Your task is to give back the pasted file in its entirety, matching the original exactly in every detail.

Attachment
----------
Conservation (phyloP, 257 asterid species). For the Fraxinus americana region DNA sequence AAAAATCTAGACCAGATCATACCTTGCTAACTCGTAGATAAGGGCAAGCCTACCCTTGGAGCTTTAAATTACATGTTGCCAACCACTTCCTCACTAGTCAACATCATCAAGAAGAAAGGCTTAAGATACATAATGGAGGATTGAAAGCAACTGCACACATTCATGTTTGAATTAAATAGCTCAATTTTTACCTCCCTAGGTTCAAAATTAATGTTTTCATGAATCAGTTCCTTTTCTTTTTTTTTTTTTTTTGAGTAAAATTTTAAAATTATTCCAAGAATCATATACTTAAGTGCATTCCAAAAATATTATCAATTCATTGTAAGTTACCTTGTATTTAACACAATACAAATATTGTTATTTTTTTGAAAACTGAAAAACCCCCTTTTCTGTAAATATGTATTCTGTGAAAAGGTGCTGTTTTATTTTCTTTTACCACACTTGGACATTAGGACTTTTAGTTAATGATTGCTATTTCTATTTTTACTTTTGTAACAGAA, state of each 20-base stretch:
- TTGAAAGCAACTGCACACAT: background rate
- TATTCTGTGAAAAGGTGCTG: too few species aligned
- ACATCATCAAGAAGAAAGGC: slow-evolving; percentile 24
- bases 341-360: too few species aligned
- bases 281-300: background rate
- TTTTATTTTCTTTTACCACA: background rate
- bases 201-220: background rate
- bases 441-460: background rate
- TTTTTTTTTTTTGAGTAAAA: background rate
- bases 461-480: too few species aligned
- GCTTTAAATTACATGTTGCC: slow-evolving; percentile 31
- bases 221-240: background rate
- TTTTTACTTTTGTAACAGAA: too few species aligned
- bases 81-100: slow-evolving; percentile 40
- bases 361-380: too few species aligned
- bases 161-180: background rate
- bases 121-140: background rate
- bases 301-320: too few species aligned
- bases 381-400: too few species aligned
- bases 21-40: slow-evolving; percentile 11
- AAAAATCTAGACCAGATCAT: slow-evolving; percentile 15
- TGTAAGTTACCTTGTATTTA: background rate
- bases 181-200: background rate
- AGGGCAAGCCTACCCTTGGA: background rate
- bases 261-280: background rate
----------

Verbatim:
Conservation (phyloP, 257 asterid species). For the Fraxinus americana region DNA sequence AAAAATCTAGACCAGATCATACCTTGCTAACTCGTAGATAAGGGCAAGCCTACCCTTGGAGCTTTAAATTACATGTTGCCAACCACTTCCTCACTAGTCAACATCATCAAGAAGAAAGGCTTAAGATACATAATGGAGGATTGAAAGCAACTGCACACATTCATGTTTGAATTAAATAGCTCAATTTTTACCTCCCTAGGTTCAAAATTAATGTTTTCATGAATCAGTTCCTTTTCTTTTTTTTTTTTTTTTGAGTAAAATTTTAAAATTATTCCAAGAATCATATACTTAAGTGCATTCCAAAAATATTATCAATTCATTGTAAGTTACCTTGTATTTAACACAATACAAATATTGTTATTTTTTTGAAAACTGAAAAACCCCCTTTTCTGTAAATATGTATTCTGTGAAAAGGTGCTGTTTTATTTTCTTTTACCACACTTGGACATTAGGACTTTTAGTTAATGATTGCTATTTCTATTTTTACTTTTGTAACAGAA, state of each 20-base stretch:
- TTGAAAGCAACTGCACACAT: background rate
- TATTCTGTGAAAAGGTGCTG: too few species aligned
- ACATCATCAAGAAGAAAGGC: slow-evolving; percentile 24
- bases 341-360: too few species aligned
- bases 281-300: background rate
- TTTTATTTTCTTTTACCACA: background rate
- bases 201-220: background rate
- bases 441-460: background rate
- TTTTTTTTTTTTGAGTAAAA: background rate
- bases 461-480: too few species aligned
- GCTTTAAATTACATGTTGCC: slow-evolving; percentile 31
- bases 221-240: background rate
- TTTTTACTTTTGTAACAGAA: too few species aligned
- bases 81-100: slow-evolving; percentile 40
- bases 361-380: too few species aligned
- bases 161-180: background rate
- bases 121-140: background rate
- bases 301-320: too few species aligned
- bases 381-400: too few species aligned
- bases 21-40: slow-evolving; percentile 11
- AAAAATCTAGACCAGATCAT: slow-evolving; percentile 15
- TGTAAGTTACCTTGTATTTA: background rate
- bases 181-200: background rate
- AGGGCAAGCCTACCCTTGGA: background rate
- bases 261-280: background rate